Season three offers some amazing storylines throughout and even what I considered “filler” episodes presented some wonderful internal conflict between the main cast. Some of the highlights of this season were headlined by ‘The Offspring’, one of the more emotional episodes finding Data creating a new, sentient, being that he calls his own and develops her own consciousness. The episode especially showed how good of an actor Brent Spiner was as Data having to play an android with no human emotions and yet get across his “love”, for what it was, for his daughter.

Another standout came out only 4 episodes later with ‘Tin Man’ as the Enterprise and her crew take on a Federation emissary who has incredibly powerful telepathic capabilities to the point he can hear the thoughts of every single member on board. The episode explores the idea of loneliness as this telepath finds a kinship with a nearly extinct species that had been wondering the galaxy, and beyond, for thousands of years attempting to find companionship only to finally wanting to die in front of an unstable star that is set to explode.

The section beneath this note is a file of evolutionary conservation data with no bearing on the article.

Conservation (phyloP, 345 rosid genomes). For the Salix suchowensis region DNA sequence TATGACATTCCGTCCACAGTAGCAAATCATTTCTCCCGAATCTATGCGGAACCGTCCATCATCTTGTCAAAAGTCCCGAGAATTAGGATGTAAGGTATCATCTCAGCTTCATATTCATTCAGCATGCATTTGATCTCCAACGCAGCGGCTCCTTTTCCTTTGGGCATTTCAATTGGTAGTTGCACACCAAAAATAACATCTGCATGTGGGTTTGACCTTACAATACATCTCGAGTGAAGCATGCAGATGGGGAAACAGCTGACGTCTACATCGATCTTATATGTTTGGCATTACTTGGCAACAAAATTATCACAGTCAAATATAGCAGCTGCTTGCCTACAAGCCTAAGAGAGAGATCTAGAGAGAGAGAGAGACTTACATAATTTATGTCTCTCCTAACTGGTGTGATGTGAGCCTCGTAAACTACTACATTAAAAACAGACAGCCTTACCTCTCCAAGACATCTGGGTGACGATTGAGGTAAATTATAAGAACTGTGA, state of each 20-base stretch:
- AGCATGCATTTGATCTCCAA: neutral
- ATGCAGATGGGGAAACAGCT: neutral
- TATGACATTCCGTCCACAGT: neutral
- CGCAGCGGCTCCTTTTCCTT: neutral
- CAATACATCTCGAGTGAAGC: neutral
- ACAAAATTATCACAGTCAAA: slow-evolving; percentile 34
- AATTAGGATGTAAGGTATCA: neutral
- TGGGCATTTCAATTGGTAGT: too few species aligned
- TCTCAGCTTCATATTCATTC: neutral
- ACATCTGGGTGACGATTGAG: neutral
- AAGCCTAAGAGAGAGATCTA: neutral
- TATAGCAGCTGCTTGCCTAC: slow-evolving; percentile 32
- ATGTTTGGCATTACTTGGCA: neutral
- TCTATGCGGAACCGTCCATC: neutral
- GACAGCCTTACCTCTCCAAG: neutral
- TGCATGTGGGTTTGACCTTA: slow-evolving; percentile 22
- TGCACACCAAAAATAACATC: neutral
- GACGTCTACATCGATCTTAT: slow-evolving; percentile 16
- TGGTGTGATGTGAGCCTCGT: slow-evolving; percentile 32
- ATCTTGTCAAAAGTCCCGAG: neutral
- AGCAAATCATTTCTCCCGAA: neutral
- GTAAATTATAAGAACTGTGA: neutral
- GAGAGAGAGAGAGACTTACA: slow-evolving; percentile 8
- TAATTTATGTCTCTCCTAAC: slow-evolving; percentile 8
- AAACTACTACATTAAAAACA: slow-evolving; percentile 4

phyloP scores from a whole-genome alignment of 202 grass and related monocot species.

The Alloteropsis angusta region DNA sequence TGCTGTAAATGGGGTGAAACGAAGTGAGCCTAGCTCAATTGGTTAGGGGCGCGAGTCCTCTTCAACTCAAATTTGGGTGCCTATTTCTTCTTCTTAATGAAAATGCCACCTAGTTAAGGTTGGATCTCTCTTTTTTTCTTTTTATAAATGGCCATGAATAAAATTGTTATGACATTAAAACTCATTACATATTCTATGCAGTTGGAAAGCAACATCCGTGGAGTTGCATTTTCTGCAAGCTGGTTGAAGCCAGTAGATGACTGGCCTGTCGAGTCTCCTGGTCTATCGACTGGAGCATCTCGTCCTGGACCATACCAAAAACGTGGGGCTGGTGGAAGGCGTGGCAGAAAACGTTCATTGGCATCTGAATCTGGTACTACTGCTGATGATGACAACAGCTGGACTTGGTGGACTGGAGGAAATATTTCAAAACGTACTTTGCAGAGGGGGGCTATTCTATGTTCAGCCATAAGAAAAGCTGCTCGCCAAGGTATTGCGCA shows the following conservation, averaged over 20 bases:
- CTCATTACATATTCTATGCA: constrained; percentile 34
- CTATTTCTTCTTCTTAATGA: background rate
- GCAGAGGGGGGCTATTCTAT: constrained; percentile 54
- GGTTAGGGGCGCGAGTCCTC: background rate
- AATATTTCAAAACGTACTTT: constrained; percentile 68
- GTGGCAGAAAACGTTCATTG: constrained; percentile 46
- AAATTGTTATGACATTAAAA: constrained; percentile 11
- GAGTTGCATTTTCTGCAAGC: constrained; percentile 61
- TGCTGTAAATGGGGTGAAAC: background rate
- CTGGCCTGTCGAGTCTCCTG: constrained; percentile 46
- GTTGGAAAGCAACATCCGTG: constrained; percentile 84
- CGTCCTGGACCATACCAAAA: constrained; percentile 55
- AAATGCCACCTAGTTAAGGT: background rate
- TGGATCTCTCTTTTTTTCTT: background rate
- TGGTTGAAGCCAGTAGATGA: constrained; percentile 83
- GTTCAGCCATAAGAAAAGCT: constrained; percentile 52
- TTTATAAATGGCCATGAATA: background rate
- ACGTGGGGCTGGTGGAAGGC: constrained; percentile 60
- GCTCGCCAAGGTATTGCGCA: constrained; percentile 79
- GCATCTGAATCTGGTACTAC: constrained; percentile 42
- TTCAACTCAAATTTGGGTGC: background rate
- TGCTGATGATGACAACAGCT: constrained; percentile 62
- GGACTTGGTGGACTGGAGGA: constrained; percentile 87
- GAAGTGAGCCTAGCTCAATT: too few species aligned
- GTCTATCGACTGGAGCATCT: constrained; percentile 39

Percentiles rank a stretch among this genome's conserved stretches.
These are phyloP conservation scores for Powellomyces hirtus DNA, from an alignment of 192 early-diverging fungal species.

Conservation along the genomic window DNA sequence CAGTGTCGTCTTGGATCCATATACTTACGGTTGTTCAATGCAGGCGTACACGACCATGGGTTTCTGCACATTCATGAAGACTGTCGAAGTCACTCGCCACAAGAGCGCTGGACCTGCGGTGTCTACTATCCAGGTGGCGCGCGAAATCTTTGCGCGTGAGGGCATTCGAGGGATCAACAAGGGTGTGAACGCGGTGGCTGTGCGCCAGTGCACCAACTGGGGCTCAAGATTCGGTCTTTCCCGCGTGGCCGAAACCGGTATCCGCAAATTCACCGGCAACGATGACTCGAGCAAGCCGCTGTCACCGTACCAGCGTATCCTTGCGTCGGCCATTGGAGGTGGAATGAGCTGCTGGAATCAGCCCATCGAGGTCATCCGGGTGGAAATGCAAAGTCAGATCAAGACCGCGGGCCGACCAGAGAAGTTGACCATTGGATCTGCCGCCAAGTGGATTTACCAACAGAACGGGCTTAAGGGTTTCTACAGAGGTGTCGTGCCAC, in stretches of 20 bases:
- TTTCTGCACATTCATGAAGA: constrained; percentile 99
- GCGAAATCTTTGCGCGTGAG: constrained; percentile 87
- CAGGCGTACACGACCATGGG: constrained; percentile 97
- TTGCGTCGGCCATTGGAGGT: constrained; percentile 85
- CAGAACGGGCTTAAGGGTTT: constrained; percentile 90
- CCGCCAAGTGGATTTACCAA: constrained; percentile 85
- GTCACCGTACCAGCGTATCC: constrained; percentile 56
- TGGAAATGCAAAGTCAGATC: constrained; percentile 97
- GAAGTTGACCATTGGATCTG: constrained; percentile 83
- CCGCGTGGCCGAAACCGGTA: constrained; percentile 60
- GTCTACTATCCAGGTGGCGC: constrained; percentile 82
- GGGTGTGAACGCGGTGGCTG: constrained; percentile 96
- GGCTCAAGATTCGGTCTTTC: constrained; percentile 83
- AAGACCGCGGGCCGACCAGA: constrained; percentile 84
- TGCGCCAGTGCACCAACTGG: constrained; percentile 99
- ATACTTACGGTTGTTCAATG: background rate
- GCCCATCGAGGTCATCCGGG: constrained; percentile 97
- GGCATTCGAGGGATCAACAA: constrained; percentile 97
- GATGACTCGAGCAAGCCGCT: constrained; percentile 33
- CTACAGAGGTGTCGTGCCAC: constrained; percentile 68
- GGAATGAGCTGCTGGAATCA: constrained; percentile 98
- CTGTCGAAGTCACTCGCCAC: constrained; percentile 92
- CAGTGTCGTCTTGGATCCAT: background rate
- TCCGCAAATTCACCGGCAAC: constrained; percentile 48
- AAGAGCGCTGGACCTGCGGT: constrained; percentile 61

Of course, however, the stellar and arguably breakout episode, is the season three finale, ‘The Best of Both Worlds, Part 1” in which the Starship Enterprise go up against The Borg. The cubed-shaped ship has entered into Federation Territory and has an ultimatum for the Enterprise: Picard must go to them or else be destroyed. No negotiating. Captain Picard attempts to fight but ultimately is taken forcing Riker, promoted by the Federation to Captain, to stop the Borg as it pushes its way to Sector 001: Earth. It’s a great start to the two-part episode which concluded in the fourth season premiere.